In this study, we compared the degree of repetitive DNAs accumulation on the differentiated W chromosomes in two ZW-fish models - Leporinus and Triportheus. We found that microsatellites have strongly accumulated on the large W chromosome of L. reinhardti but not on reduced-size W chromosome of T. auritus and are therefore important players of the W chromosome expansion.

Results

Leporinus reinhardti has a karyotype structure composed of 2n = 54 m-sm chromosomes, with the exception of the W chromosome, while T. auritus has 2n = 52 chromosomes comprising m, sm, st and a pairs (Figure 1). Both species presented a distinct heteromorphic ZZ/ZW sex system. In L. reinhardti, the sex specific W chromosome is the largest one in the complement and the unique classified as st, allowing it to be easily distinguished from the other chromosomes of the karyotype. On the other hand, in T. auritus the Z chromosome is the largest m in the karyotype, while the W is also m, but smaller than the Z (Figure 1). The W chromosomes of both species showed a more highly distinct pattern than the Z chromosome and all autosomal pairs concerning the microsatellite repeats distribution (Figures 2, 3). They are also widely heterochromatic, showing extensive regions of C-positive heterochromatin (Figure 4).
Figure 1

Giemsa-stained female karyotypes of Leporinus reinhardti (2n = 54) and Triportheus auritus (2n = 52), both with a ZZ/ZW sex chromosome system. The chromosomes of both species were arranged in descending order of size and the sex chromosomes were highlighted in boxes for the sake of clarity. Bar = 5 μm.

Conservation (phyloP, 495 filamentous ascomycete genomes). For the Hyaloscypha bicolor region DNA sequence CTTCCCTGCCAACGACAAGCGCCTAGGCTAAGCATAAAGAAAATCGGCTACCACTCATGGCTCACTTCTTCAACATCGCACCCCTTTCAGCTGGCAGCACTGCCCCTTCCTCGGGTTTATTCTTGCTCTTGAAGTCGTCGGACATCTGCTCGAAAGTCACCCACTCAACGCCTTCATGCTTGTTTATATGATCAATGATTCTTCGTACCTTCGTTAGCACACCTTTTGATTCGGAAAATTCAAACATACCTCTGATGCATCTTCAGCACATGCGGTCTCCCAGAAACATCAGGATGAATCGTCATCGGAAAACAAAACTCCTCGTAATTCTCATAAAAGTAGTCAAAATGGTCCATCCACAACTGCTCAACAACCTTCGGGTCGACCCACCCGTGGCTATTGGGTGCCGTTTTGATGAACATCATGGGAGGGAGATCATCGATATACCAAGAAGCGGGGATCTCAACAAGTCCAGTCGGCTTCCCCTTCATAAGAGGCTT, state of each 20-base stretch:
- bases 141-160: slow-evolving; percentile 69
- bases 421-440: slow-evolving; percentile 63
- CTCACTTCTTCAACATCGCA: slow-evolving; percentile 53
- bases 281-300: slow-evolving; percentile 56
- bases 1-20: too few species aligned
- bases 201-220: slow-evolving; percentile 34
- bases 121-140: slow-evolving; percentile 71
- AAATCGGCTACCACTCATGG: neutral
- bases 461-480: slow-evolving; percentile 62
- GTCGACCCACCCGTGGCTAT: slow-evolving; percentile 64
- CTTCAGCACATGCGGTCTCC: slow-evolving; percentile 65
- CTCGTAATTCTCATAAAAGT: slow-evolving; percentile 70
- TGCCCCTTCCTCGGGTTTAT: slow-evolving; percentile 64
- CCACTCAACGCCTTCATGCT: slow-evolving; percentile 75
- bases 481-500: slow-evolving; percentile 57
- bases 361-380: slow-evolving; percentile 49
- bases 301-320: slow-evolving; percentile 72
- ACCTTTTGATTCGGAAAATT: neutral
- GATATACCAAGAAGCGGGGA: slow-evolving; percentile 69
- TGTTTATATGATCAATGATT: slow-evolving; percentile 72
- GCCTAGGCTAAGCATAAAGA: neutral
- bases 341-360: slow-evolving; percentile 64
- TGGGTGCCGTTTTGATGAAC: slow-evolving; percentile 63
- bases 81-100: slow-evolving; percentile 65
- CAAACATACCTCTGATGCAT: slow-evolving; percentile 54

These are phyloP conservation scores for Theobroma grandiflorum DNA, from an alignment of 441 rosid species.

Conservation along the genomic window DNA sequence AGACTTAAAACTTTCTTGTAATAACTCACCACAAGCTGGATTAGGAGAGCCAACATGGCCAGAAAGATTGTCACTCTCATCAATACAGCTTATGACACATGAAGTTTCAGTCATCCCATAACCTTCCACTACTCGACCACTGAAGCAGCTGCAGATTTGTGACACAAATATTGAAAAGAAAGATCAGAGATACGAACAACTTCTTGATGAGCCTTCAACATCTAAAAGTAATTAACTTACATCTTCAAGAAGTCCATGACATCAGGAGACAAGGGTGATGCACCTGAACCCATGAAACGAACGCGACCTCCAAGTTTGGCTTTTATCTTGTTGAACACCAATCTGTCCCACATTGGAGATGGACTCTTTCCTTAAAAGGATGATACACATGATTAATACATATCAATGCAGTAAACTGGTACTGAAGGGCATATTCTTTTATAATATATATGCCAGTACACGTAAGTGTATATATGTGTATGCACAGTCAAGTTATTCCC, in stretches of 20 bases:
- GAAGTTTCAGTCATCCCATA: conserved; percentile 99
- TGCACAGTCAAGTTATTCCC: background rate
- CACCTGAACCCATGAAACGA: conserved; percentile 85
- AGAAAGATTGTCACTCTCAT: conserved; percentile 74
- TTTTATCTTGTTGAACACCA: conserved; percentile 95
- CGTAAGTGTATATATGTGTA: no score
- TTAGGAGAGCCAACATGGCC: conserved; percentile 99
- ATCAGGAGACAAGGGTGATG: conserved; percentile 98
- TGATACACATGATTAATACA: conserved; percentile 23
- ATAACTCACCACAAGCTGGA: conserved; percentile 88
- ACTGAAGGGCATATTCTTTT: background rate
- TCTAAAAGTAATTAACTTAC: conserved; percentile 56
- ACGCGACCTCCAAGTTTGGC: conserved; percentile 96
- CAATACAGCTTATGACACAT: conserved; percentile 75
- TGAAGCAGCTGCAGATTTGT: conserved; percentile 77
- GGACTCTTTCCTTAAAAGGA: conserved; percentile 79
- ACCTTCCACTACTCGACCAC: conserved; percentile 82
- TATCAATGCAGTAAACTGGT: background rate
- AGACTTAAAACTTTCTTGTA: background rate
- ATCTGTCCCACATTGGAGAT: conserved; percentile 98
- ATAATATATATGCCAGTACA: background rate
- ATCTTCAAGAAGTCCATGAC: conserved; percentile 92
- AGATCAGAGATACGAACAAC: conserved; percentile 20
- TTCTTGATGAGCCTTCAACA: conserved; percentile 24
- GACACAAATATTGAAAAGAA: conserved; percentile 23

Figure 2

Mitotic metaphase chromosomes of Leporinus reinhardti female, with a ZZ/ZW sex chromosome system hybridized with different repeated DNAs, including mono-, di- and trinucleotide microsatellites and an 18S rDNA gene as probes. Letters mark the W chromosomes. Bar = 5 μm.

Figure 3

Mitotic metaphase chromosomes of Triportheus auritus female, with a ZZ/ZW sex chromosome system hybridized with different repeated DNAs, including mono-, di- and trinucleotide microsatellites, and an 18S rRNA gene as probes. Letters mark the W chromosomes. Bar = 5 μm.

Figure 4

W chromosomes of Leporinus reinhardti (L) and Triporteus auritus (T) after C-banding and FISH with various repetitive DNA sequences. Note the huge accumulation of several classes of microsatellites in L. reinhardti and the lesser amount of this accumulation in T. auritus.